China ahead in carbon capture race with 73 per cent of patents, while UK filed just 1 per cent
Chinese scientists filed 73 per cent of all carbon capture and storage (CCS) patents last year, new research shared exclusively with City A.M. by law firm Mathys and Squire shows.
Of the 411 CCS patent applications filed last year, 298 were filed in China, while American researchers filed the second most patents, at 42.
By contrast, researchers in the UK filed just five patents over the same time period.
The research warns that the UK is falling behind in a market the International Energy Agency says could be worth over £100bn by 2030.
This follows previous warnings from the Australian Strategic Policy Institute that China has a “stunning lead” in important emerging technologies, including artificial intelligence, batteries and 6G.
CCS involves removing carbon dioxide that has already been emitted into the atmosphere in order to mitigate climate change.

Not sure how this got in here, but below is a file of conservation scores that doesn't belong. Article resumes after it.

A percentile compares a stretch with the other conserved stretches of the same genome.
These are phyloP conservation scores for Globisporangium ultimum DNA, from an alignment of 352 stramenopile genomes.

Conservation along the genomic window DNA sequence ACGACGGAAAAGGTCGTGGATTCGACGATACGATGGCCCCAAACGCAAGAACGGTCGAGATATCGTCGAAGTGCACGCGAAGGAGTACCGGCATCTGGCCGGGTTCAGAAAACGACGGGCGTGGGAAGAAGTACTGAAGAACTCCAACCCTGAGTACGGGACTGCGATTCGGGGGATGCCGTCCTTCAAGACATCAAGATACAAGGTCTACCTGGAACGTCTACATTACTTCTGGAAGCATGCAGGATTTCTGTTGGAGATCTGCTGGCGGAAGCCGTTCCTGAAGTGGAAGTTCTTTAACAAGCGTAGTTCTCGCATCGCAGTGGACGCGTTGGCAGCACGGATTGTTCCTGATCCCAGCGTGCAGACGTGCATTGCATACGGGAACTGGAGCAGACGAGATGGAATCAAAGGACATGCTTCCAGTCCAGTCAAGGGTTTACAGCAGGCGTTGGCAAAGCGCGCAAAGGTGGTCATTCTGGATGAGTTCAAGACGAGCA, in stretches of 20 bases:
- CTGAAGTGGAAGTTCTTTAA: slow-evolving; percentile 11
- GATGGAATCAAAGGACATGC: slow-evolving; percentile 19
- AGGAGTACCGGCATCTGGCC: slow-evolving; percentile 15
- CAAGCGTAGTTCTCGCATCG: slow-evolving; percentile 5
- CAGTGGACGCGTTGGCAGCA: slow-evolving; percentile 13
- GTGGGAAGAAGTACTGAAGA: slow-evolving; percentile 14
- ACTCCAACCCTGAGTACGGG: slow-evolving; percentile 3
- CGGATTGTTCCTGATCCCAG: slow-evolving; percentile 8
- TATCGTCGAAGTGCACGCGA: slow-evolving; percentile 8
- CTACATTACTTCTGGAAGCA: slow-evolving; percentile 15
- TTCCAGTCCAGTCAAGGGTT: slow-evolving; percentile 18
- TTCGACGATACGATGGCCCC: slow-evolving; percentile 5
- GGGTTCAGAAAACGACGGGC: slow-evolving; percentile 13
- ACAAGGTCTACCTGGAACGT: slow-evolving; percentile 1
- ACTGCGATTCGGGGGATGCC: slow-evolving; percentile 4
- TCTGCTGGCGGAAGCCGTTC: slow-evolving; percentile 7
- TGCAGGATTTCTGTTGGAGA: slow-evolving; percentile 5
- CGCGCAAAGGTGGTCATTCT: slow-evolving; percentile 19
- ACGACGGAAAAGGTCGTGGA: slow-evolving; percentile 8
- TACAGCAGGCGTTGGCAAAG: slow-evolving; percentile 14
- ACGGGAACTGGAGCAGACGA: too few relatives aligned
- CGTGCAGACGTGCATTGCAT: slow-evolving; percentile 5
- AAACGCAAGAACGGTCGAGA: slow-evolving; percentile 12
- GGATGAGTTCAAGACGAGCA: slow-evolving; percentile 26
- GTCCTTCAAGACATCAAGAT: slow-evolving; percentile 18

The technology is at an early stage but governments around the world take a keen interest as global carbon emissions continue to rise despite successive agreements to reduce them.
The UK’s environmental quango, The Climate Change Committee, said in 2018 that the UK might have to store as much as 180m tonnes of Carbon Dioxide a year in order to reach Net Zero by 2050.
The US and EU respectively announced $2.6bn and €1.8bn in funding for CCS projects last year and the Chancellor, Jeremy Hunt, announced £20bn in funding for CCS last week at the Budget.
A spokesperson for the Department for Business, Energy and Industrial Strategy said: “We are making the UK a world leader in carbon capture, utilisation and storage and are accelerating development of this vital technology as part of our greater efforts to increase energy security and independence. The £20bn CCUS funding package announced in the Budget demonstrates our commitment to making the UK a world leader in this sector.”